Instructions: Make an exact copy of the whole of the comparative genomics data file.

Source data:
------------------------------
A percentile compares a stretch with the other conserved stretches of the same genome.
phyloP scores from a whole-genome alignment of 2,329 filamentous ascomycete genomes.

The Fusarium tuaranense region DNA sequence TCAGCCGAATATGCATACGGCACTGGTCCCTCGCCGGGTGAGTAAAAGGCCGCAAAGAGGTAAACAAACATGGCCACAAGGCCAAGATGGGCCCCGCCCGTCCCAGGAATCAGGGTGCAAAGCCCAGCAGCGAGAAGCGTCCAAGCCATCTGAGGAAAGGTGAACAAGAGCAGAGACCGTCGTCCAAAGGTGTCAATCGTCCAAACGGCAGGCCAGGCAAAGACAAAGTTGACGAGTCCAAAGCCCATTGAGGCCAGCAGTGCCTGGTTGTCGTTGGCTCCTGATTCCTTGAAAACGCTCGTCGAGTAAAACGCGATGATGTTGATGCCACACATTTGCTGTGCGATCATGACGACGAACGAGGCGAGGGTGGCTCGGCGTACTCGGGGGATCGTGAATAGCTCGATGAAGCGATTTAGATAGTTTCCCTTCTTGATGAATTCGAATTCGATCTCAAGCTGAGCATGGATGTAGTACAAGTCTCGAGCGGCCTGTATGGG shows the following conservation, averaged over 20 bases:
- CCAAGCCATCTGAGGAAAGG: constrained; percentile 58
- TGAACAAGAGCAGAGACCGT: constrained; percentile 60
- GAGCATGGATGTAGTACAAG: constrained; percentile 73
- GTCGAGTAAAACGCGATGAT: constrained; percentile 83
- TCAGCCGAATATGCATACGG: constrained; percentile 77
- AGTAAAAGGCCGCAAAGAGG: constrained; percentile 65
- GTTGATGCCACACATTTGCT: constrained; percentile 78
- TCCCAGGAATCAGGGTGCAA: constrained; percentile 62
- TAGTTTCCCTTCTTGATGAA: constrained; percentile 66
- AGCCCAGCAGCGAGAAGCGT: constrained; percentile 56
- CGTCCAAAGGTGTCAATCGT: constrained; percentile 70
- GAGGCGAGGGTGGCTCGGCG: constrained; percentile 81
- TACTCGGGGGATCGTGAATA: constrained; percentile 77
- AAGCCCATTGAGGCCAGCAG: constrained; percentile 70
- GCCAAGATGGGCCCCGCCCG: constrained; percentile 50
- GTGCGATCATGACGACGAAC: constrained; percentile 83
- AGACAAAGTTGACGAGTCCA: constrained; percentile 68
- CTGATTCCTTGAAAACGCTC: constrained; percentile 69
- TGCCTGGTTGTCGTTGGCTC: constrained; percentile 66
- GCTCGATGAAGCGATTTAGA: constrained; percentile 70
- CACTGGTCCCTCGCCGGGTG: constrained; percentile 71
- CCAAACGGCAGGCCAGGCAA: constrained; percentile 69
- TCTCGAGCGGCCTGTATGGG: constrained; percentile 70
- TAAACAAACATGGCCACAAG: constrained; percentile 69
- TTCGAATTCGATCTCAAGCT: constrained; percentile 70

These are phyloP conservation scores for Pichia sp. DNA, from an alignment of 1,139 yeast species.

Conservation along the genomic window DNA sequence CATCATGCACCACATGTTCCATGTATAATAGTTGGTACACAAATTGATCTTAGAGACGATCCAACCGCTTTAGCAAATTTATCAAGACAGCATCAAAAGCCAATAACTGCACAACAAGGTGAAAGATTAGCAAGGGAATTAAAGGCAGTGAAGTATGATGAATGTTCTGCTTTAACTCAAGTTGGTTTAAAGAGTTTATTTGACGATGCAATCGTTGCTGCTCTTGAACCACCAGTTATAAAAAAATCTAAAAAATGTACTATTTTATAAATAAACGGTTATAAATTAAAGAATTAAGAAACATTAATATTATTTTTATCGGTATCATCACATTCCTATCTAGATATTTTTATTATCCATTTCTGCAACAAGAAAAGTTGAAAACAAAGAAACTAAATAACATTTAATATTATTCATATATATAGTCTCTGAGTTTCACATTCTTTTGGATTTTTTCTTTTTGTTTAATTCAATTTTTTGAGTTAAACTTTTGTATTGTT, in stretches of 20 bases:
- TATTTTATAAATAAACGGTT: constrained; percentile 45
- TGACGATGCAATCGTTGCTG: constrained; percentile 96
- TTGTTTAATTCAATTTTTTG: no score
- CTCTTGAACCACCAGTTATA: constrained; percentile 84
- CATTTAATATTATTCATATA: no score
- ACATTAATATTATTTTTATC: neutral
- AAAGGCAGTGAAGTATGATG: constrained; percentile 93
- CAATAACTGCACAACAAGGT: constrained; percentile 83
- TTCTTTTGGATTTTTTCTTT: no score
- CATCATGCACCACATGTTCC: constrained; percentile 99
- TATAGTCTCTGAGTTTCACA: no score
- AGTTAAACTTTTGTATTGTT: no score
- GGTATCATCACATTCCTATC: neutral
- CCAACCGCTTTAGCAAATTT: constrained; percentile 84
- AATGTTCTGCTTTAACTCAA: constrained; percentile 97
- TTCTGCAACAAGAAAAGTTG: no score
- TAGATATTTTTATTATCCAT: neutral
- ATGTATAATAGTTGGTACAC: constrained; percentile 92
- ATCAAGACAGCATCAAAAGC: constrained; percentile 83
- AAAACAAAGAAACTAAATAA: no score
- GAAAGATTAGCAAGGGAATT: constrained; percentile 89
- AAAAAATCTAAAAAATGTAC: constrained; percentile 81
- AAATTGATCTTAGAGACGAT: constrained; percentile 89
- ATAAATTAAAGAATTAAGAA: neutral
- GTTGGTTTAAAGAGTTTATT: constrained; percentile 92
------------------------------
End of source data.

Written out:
A percentile compares a stretch with the other conserved stretches of the same genome.
phyloP scores from a whole-genome alignment of 2,329 filamentous ascomycete genomes.

The Fusarium tuaranense region DNA sequence TCAGCCGAATATGCATACGGCACTGGTCCCTCGCCGGGTGAGTAAAAGGCCGCAAAGAGGTAAACAAACATGGCCACAAGGCCAAGATGGGCCCCGCCCGTCCCAGGAATCAGGGTGCAAAGCCCAGCAGCGAGAAGCGTCCAAGCCATCTGAGGAAAGGTGAACAAGAGCAGAGACCGTCGTCCAAAGGTGTCAATCGTCCAAACGGCAGGCCAGGCAAAGACAAAGTTGACGAGTCCAAAGCCCATTGAGGCCAGCAGTGCCTGGTTGTCGTTGGCTCCTGATTCCTTGAAAACGCTCGTCGAGTAAAACGCGATGATGTTGATGCCACACATTTGCTGTGCGATCATGACGACGAACGAGGCGAGGGTGGCTCGGCGTACTCGGGGGATCGTGAATAGCTCGATGAAGCGATTTAGATAGTTTCCCTTCTTGATGAATTCGAATTCGATCTCAAGCTGAGCATGGATGTAGTACAAGTCTCGAGCGGCCTGTATGGG shows the following conservation, averaged over 20 bases:
- CCAAGCCATCTGAGGAAAGG: constrained; percentile 58
- TGAACAAGAGCAGAGACCGT: constrained; percentile 60
- GAGCATGGATGTAGTACAAG: constrained; percentile 73
- GTCGAGTAAAACGCGATGAT: constrained; percentile 83
- TCAGCCGAATATGCATACGG: constrained; percentile 77
- AGTAAAAGGCCGCAAAGAGG: constrained; percentile 65
- GTTGATGCCACACATTTGCT: constrained; percentile 78
- TCCCAGGAATCAGGGTGCAA: constrained; percentile 62
- TAGTTTCCCTTCTTGATGAA: constrained; percentile 66
- AGCCCAGCAGCGAGAAGCGT: constrained; percentile 56
- CGTCCAAAGGTGTCAATCGT: constrained; percentile 70
- GAGGCGAGGGTGGCTCGGCG: constrained; percentile 81
- TACTCGGGGGATCGTGAATA: constrained; percentile 77
- AAGCCCATTGAGGCCAGCAG: constrained; percentile 70
- GCCAAGATGGGCCCCGCCCG: constrained; percentile 50
- GTGCGATCATGACGACGAAC: constrained; percentile 83
- AGACAAAGTTGACGAGTCCA: constrained; percentile 68
- CTGATTCCTTGAAAACGCTC: constrained; percentile 69
- TGCCTGGTTGTCGTTGGCTC: constrained; percentile 66
- GCTCGATGAAGCGATTTAGA: constrained; percentile 70
- CACTGGTCCCTCGCCGGGTG: constrained; percentile 71
- CCAAACGGCAGGCCAGGCAA: constrained; percentile 69
- TCTCGAGCGGCCTGTATGGG: constrained; percentile 70
- TAAACAAACATGGCCACAAG: constrained; percentile 69
- TTCGAATTCGATCTCAAGCT: constrained; percentile 70

These are phyloP conservation scores for Pichia sp. DNA, from an alignment of 1,139 yeast species.

Conservation along the genomic window DNA sequence CATCATGCACCACATGTTCCATGTATAATAGTTGGTACACAAATTGATCTTAGAGACGATCCAACCGCTTTAGCAAATTTATCAAGACAGCATCAAAAGCCAATAACTGCACAACAAGGTGAAAGATTAGCAAGGGAATTAAAGGCAGTGAAGTATGATGAATGTTCTGCTTTAACTCAAGTTGGTTTAAAGAGTTTATTTGACGATGCAATCGTTGCTGCTCTTGAACCACCAGTTATAAAAAAATCTAAAAAATGTACTATTTTATAAATAAACGGTTATAAATTAAAGAATTAAGAAACATTAATATTATTTTTATCGGTATCATCACATTCCTATCTAGATATTTTTATTATCCATTTCTGCAACAAGAAAAGTTGAAAACAAAGAAACTAAATAACATTTAATATTATTCATATATATAGTCTCTGAGTTTCACATTCTTTTGGATTTTTTCTTTTTGTTTAATTCAATTTTTTGAGTTAAACTTTTGTATTGTT, in stretches of 20 bases:
- TATTTTATAAATAAACGGTT: constrained; percentile 45
- TGACGATGCAATCGTTGCTG: constrained; percentile 96
- TTGTTTAATTCAATTTTTTG: no score
- CTCTTGAACCACCAGTTATA: constrained; percentile 84
- CATTTAATATTATTCATATA: no score
- ACATTAATATTATTTTTATC: neutral
- AAAGGCAGTGAAGTATGATG: constrained; percentile 93
- CAATAACTGCACAACAAGGT: constrained; percentile 83
- TTCTTTTGGATTTTTTCTTT: no score
- CATCATGCACCACATGTTCC: constrained; percentile 99
- TATAGTCTCTGAGTTTCACA: no score
- AGTTAAACTTTTGTATTGTT: no score
- GGTATCATCACATTCCTATC: neutral
- CCAACCGCTTTAGCAAATTT: constrained; percentile 84
- AATGTTCTGCTTTAACTCAA: constrained; percentile 97
- TTCTGCAACAAGAAAAGTTG: no score
- TAGATATTTTTATTATCCAT: neutral
- ATGTATAATAGTTGGTACAC: constrained; percentile 92
- ATCAAGACAGCATCAAAAGC: constrained; percentile 83
- AAAACAAAGAAACTAAATAA: no score
- GAAAGATTAGCAAGGGAATT: constrained; percentile 89
- AAAAAATCTAAAAAATGTAC: constrained; percentile 81
- AAATTGATCTTAGAGACGAT: constrained; percentile 89
- ATAAATTAAAGAATTAAGAA: neutral
- GTTGGTTTAAAGAGTTTATT: constrained; percentile 92